Yellowstone Lake

Exploring Mt. Rainier National Park

20160426_160305(Did you know it’s the Centennial Celebration of the National Parks? It is! The National Parks Service is officially celebrating their 100th birthday on August 25th. I absolutely love and respect the National Park Service and plan on doing a whole bunch of National Park posts this month. Check out my last posts about Rocky MountainArches, Joshua Tree, and Death Valley. Next up is this one, Mt. Rainier National Park….)

Back in April, Ben, myself and a friend of ours, took a journey to Washington. It was a trip to combine many different things: a half marathon for me, my Grandpa’s Memorial service, family time, vacation and some Mt. Rainier fun.

Photo Credit: My aunt Bambi that lives out in Washington.

Photo Credit: My Aunt Bambi that lives out in Washington.

Ben and his friend Matt had plans to climb Mt. Rainier. I had no desire (yet) to do this climb, let alone the route they chose, but went with them to the National Park. I was their communication to family and friends via the internet while they climbed. While their climb is their story to tell, this left me with a lot of free time to explore Mt. Rainier National Park, or at least the parts of it that were open in late April.

Ben and Matt started toward the summit from the Paradise parking lot. This is on the South side of the big mountain. During the winter months, a majority of the roads and entrances to Mt. Rainier are closed due to snow. Winter in this area can extend into June, we were told. We were visiting right as lot of the snow was melting, but that still only left one entrance open to get to paradise, through the town of Ashford.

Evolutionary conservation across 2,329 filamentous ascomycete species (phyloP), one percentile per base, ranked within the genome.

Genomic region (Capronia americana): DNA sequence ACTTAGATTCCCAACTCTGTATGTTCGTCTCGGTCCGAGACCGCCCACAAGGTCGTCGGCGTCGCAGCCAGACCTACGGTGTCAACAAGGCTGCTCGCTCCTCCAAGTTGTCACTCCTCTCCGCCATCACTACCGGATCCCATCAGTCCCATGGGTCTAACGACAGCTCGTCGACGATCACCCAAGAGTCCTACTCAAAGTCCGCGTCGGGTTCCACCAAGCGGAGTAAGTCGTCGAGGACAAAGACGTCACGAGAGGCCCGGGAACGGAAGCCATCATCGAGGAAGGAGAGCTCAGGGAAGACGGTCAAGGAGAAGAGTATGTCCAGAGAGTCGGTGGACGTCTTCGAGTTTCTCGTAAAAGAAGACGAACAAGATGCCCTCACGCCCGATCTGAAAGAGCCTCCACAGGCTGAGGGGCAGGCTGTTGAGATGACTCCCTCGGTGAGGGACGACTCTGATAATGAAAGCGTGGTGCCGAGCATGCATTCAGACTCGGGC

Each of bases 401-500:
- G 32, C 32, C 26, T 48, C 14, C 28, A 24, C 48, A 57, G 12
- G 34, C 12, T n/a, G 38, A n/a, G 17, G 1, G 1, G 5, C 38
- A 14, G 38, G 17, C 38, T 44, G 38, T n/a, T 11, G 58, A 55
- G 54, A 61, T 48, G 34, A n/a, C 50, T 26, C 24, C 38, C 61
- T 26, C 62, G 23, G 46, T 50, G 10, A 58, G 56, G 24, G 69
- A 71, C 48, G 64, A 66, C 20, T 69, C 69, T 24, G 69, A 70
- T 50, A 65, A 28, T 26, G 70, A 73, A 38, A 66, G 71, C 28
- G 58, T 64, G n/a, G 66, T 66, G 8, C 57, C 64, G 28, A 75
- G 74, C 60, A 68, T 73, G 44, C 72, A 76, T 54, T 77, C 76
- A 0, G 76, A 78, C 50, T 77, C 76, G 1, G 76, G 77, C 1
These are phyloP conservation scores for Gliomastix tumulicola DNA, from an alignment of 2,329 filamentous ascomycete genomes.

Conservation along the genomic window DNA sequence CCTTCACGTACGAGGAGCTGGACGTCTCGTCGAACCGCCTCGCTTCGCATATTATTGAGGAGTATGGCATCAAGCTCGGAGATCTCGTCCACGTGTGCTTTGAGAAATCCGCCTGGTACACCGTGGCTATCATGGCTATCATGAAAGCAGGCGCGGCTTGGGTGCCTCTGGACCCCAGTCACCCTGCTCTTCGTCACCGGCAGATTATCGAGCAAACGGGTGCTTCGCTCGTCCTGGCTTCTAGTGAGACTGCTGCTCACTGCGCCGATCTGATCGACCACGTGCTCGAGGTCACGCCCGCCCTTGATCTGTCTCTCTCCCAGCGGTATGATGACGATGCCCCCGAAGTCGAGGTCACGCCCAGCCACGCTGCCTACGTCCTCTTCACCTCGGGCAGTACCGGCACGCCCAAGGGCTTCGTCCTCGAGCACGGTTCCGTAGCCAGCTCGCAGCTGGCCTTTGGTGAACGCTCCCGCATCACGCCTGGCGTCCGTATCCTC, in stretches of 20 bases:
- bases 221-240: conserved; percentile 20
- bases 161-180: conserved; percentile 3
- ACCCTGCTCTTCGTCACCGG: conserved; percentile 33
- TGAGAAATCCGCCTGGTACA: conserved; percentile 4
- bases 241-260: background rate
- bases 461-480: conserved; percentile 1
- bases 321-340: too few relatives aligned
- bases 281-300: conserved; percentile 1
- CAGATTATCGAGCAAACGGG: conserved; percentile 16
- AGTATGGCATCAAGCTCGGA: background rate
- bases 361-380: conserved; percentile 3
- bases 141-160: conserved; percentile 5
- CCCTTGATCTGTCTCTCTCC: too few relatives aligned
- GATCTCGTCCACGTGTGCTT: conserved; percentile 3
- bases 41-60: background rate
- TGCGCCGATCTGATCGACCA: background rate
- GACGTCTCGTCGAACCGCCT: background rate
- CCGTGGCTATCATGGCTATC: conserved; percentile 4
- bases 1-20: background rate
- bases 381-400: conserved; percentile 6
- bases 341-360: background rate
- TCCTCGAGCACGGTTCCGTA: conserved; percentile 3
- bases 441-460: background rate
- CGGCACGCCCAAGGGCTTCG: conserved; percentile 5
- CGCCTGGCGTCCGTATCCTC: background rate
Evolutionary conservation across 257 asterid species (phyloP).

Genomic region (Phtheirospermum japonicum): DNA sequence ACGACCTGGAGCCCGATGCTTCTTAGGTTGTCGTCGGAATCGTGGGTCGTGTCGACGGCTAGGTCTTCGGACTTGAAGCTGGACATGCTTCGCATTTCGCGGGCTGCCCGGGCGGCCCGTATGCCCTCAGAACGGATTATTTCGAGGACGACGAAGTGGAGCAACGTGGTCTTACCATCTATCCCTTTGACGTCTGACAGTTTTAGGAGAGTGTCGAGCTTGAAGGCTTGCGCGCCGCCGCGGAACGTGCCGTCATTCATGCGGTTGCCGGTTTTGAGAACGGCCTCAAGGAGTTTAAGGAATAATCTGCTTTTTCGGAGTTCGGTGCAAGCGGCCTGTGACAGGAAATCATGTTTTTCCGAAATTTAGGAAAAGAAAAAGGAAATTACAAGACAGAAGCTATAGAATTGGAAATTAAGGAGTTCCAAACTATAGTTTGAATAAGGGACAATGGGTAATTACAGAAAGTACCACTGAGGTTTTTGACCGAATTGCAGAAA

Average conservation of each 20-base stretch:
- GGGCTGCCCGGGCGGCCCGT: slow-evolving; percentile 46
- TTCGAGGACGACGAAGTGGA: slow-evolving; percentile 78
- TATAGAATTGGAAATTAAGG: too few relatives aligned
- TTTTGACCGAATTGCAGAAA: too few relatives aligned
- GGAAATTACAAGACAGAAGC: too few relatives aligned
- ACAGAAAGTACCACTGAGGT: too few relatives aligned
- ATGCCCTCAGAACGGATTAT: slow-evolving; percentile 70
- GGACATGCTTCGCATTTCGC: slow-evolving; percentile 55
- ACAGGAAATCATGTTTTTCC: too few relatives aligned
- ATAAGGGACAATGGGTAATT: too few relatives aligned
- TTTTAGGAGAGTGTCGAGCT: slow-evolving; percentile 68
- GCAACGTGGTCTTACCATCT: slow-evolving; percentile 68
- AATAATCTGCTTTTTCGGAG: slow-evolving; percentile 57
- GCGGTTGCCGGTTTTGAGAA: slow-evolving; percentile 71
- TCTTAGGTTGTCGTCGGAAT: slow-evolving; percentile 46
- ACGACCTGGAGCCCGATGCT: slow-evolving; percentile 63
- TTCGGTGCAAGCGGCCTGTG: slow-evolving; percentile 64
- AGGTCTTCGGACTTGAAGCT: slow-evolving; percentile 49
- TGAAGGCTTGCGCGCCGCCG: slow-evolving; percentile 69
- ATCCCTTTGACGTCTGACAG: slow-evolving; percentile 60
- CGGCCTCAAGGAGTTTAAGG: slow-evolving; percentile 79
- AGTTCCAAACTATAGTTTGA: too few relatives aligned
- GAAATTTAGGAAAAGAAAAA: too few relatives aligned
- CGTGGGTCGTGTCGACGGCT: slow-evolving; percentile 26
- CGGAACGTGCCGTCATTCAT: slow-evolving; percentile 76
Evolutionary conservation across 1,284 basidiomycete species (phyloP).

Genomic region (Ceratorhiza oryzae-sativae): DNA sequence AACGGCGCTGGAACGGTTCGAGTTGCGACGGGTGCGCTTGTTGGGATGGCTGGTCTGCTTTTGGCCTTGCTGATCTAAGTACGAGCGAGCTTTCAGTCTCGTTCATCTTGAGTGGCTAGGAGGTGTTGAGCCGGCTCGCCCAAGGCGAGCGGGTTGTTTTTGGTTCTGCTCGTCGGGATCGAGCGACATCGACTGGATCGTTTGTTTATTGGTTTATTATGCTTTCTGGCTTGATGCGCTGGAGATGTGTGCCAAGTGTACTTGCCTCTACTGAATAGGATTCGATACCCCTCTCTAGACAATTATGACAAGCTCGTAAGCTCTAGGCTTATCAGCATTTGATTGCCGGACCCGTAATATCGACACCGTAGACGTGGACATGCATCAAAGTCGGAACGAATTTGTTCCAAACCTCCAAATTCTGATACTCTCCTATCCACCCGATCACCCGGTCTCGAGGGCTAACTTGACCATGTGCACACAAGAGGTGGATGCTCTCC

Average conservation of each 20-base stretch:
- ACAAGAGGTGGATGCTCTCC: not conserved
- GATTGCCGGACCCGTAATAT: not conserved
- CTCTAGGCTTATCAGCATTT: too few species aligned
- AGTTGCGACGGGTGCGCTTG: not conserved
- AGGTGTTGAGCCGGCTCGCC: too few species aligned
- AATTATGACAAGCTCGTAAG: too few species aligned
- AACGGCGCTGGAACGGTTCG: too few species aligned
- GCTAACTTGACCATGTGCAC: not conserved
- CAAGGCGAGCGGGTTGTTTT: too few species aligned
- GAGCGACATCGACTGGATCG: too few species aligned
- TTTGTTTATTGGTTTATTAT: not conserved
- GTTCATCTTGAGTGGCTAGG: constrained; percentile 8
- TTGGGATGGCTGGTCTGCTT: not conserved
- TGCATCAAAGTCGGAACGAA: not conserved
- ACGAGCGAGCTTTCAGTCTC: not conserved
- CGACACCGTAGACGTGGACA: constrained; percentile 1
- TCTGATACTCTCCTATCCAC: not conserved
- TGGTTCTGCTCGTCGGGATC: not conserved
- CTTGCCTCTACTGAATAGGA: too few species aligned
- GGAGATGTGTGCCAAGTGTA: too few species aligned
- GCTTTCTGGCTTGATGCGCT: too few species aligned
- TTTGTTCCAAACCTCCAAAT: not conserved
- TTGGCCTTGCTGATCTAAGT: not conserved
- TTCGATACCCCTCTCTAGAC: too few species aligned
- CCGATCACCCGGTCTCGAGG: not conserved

Ben and Matt starting their climb.

Ben and Matt starting their climb.

After waving good-bye as they started their journey, I doddled, trying to figure out what to do and see. I don’t mind doing stuff by myself, but having company on adventures is always more fun, in my opinion. Not letting being alone stop me, I studied the map for some trails I could explore. Not a lot was open but I had driven past a couple of signs for waterfalls, and thought, “I should start there!”

Leaving Paradise, as I drove down the road, I first came across Narada Falls. At first, when you look over the edge of the parking lot you can see the fast-moving river and the side of a massively wide waterfall. There’s a trail you can take to the view-point down below. I started and was thwarted by a massive wall of snow, waist-high that came right up to the guard rail. I was super bummed as another lone-hiker came. I watched him hop right up on top of the snow and defeat this obstacle (why didn’t I think of that). So, I followed!

The trail-blocked with snow

The trail-blocked with snow